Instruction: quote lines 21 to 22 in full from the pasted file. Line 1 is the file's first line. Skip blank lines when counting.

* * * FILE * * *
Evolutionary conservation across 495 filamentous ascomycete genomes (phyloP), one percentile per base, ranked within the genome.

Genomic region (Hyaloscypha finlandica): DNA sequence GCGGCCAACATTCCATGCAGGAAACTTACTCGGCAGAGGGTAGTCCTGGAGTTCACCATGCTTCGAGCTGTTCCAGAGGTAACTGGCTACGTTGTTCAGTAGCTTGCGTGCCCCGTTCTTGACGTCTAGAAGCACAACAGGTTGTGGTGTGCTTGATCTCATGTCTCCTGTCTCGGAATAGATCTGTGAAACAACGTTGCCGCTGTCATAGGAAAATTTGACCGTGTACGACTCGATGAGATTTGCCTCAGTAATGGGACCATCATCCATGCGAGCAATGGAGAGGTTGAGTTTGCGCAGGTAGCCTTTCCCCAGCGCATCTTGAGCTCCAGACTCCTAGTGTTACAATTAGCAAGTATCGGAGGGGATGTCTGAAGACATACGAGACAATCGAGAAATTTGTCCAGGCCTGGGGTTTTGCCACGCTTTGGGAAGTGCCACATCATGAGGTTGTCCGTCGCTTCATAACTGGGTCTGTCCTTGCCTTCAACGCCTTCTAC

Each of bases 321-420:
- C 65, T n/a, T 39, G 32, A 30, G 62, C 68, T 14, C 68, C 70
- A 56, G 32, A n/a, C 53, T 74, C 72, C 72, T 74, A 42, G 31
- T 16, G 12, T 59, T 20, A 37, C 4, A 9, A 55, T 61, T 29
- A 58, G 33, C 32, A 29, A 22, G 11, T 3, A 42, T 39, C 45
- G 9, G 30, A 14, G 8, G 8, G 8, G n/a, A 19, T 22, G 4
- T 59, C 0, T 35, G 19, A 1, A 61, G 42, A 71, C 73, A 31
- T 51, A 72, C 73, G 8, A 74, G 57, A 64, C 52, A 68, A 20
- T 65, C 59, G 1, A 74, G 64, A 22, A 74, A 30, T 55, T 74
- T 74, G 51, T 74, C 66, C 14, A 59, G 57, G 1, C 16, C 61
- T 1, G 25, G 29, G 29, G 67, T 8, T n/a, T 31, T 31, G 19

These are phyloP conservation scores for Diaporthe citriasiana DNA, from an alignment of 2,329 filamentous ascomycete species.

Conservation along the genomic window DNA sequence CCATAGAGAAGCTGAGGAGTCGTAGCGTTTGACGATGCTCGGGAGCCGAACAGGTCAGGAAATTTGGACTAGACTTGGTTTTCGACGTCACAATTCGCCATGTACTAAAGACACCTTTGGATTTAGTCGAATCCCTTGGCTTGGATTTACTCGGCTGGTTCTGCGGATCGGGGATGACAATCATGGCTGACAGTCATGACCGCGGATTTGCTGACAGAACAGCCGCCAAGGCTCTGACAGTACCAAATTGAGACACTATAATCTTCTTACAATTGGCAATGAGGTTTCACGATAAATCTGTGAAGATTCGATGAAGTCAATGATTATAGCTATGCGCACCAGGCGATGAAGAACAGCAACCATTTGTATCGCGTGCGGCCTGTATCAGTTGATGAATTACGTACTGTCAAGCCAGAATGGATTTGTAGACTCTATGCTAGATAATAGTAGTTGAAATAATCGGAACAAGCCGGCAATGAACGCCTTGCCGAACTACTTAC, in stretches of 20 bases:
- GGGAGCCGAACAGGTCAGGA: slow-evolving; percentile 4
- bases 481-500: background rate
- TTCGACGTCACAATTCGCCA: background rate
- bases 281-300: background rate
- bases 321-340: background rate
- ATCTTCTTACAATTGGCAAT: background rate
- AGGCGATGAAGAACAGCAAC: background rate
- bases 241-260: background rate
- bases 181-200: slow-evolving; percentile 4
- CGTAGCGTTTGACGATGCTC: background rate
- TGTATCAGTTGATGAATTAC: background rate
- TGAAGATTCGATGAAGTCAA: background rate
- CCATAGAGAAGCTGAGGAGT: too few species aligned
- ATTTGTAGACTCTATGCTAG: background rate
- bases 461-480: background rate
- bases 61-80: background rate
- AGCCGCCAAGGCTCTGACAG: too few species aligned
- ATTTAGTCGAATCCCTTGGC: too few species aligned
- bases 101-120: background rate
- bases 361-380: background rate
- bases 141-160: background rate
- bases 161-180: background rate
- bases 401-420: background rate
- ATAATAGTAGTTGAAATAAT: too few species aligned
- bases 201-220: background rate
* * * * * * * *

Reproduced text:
- ATCTTCTTACAATTGGCAAT: background rate
- AGGCGATGAAGAACAGCAAC: background rate